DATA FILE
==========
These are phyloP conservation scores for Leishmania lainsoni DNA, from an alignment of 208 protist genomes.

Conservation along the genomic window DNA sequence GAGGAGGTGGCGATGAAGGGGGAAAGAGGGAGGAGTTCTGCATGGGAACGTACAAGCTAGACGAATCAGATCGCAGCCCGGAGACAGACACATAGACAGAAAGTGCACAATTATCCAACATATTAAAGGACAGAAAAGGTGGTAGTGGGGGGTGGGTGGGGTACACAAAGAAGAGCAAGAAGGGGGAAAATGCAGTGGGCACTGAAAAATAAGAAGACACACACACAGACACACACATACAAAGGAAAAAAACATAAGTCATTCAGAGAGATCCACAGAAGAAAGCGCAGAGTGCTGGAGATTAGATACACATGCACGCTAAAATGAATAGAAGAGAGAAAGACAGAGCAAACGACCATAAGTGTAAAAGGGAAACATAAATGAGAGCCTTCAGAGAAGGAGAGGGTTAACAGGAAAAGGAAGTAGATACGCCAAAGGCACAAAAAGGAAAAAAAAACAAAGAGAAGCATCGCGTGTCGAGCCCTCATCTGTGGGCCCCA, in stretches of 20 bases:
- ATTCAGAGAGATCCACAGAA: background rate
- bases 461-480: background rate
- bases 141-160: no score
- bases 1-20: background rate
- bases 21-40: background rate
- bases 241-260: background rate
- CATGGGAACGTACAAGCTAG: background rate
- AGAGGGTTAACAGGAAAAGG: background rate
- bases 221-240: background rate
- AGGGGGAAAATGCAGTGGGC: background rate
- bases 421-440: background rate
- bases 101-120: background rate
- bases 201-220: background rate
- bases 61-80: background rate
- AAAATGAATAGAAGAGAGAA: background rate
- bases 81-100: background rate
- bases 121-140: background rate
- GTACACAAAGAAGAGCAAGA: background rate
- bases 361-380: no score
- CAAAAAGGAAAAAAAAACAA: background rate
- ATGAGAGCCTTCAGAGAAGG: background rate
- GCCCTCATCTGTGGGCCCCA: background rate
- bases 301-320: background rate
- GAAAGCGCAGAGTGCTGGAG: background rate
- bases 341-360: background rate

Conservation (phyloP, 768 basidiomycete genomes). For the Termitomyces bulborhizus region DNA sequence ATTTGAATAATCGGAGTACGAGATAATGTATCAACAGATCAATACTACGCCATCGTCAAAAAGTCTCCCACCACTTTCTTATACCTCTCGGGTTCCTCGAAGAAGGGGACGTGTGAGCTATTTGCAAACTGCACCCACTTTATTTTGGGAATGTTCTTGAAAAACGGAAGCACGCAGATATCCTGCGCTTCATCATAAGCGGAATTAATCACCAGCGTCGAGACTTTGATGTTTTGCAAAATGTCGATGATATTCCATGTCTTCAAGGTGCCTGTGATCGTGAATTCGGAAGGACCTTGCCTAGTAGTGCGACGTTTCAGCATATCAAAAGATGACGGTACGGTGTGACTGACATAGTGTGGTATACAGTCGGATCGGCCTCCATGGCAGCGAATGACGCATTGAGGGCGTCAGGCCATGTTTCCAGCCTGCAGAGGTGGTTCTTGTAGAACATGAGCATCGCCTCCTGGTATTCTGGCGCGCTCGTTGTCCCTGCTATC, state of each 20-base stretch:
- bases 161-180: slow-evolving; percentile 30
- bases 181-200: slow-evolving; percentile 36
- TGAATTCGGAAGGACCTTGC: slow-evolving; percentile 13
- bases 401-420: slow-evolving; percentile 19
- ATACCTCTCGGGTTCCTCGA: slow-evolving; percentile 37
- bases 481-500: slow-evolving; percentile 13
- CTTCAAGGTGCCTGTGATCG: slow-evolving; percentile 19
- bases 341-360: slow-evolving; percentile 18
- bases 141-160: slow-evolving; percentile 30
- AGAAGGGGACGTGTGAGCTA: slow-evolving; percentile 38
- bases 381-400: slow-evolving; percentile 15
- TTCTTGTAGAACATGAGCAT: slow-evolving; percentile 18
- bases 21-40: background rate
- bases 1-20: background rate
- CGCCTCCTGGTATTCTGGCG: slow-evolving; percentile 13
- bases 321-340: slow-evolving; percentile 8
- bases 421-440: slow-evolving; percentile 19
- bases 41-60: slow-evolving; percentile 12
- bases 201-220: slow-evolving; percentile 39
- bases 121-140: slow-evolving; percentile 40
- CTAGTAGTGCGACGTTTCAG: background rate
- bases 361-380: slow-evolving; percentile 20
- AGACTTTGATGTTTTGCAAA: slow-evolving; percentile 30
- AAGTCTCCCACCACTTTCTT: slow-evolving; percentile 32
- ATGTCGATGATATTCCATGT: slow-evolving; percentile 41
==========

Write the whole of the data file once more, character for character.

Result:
These are phyloP conservation scores for Leishmania lainsoni DNA, from an alignment of 208 protist genomes.

Conservation along the genomic window DNA sequence GAGGAGGTGGCGATGAAGGGGGAAAGAGGGAGGAGTTCTGCATGGGAACGTACAAGCTAGACGAATCAGATCGCAGCCCGGAGACAGACACATAGACAGAAAGTGCACAATTATCCAACATATTAAAGGACAGAAAAGGTGGTAGTGGGGGGTGGGTGGGGTACACAAAGAAGAGCAAGAAGGGGGAAAATGCAGTGGGCACTGAAAAATAAGAAGACACACACACAGACACACACATACAAAGGAAAAAAACATAAGTCATTCAGAGAGATCCACAGAAGAAAGCGCAGAGTGCTGGAGATTAGATACACATGCACGCTAAAATGAATAGAAGAGAGAAAGACAGAGCAAACGACCATAAGTGTAAAAGGGAAACATAAATGAGAGCCTTCAGAGAAGGAGAGGGTTAACAGGAAAAGGAAGTAGATACGCCAAAGGCACAAAAAGGAAAAAAAAACAAAGAGAAGCATCGCGTGTCGAGCCCTCATCTGTGGGCCCCA, in stretches of 20 bases:
- ATTCAGAGAGATCCACAGAA: background rate
- bases 461-480: background rate
- bases 141-160: no score
- bases 1-20: background rate
- bases 21-40: background rate
- bases 241-260: background rate
- CATGGGAACGTACAAGCTAG: background rate
- AGAGGGTTAACAGGAAAAGG: background rate
- bases 221-240: background rate
- AGGGGGAAAATGCAGTGGGC: background rate
- bases 421-440: background rate
- bases 101-120: background rate
- bases 201-220: background rate
- bases 61-80: background rate
- AAAATGAATAGAAGAGAGAA: background rate
- bases 81-100: background rate
- bases 121-140: background rate
- GTACACAAAGAAGAGCAAGA: background rate
- bases 361-380: no score
- CAAAAAGGAAAAAAAAACAA: background rate
- ATGAGAGCCTTCAGAGAAGG: background rate
- GCCCTCATCTGTGGGCCCCA: background rate
- bases 301-320: background rate
- GAAAGCGCAGAGTGCTGGAG: background rate
- bases 341-360: background rate

Conservation (phyloP, 768 basidiomycete genomes). For the Termitomyces bulborhizus region DNA sequence ATTTGAATAATCGGAGTACGAGATAATGTATCAACAGATCAATACTACGCCATCGTCAAAAAGTCTCCCACCACTTTCTTATACCTCTCGGGTTCCTCGAAGAAGGGGACGTGTGAGCTATTTGCAAACTGCACCCACTTTATTTTGGGAATGTTCTTGAAAAACGGAAGCACGCAGATATCCTGCGCTTCATCATAAGCGGAATTAATCACCAGCGTCGAGACTTTGATGTTTTGCAAAATGTCGATGATATTCCATGTCTTCAAGGTGCCTGTGATCGTGAATTCGGAAGGACCTTGCCTAGTAGTGCGACGTTTCAGCATATCAAAAGATGACGGTACGGTGTGACTGACATAGTGTGGTATACAGTCGGATCGGCCTCCATGGCAGCGAATGACGCATTGAGGGCGTCAGGCCATGTTTCCAGCCTGCAGAGGTGGTTCTTGTAGAACATGAGCATCGCCTCCTGGTATTCTGGCGCGCTCGTTGTCCCTGCTATC, state of each 20-base stretch:
- bases 161-180: slow-evolving; percentile 30
- bases 181-200: slow-evolving; percentile 36
- TGAATTCGGAAGGACCTTGC: slow-evolving; percentile 13
- bases 401-420: slow-evolving; percentile 19
- ATACCTCTCGGGTTCCTCGA: slow-evolving; percentile 37
- bases 481-500: slow-evolving; percentile 13
- CTTCAAGGTGCCTGTGATCG: slow-evolving; percentile 19
- bases 341-360: slow-evolving; percentile 18
- bases 141-160: slow-evolving; percentile 30
- AGAAGGGGACGTGTGAGCTA: slow-evolving; percentile 38
- bases 381-400: slow-evolving; percentile 15
- TTCTTGTAGAACATGAGCAT: slow-evolving; percentile 18
- bases 21-40: background rate
- bases 1-20: background rate
- CGCCTCCTGGTATTCTGGCG: slow-evolving; percentile 13
- bases 321-340: slow-evolving; percentile 8
- bases 421-440: slow-evolving; percentile 19
- bases 41-60: slow-evolving; percentile 12
- bases 201-220: slow-evolving; percentile 39
- bases 121-140: slow-evolving; percentile 40
- CTAGTAGTGCGACGTTTCAG: background rate
- bases 361-380: slow-evolving; percentile 20
- AGACTTTGATGTTTTGCAAA: slow-evolving; percentile 30
- AAGTCTCCCACCACTTTCTT: slow-evolving; percentile 32
- ATGTCGATGATATTCCATGT: slow-evolving; percentile 41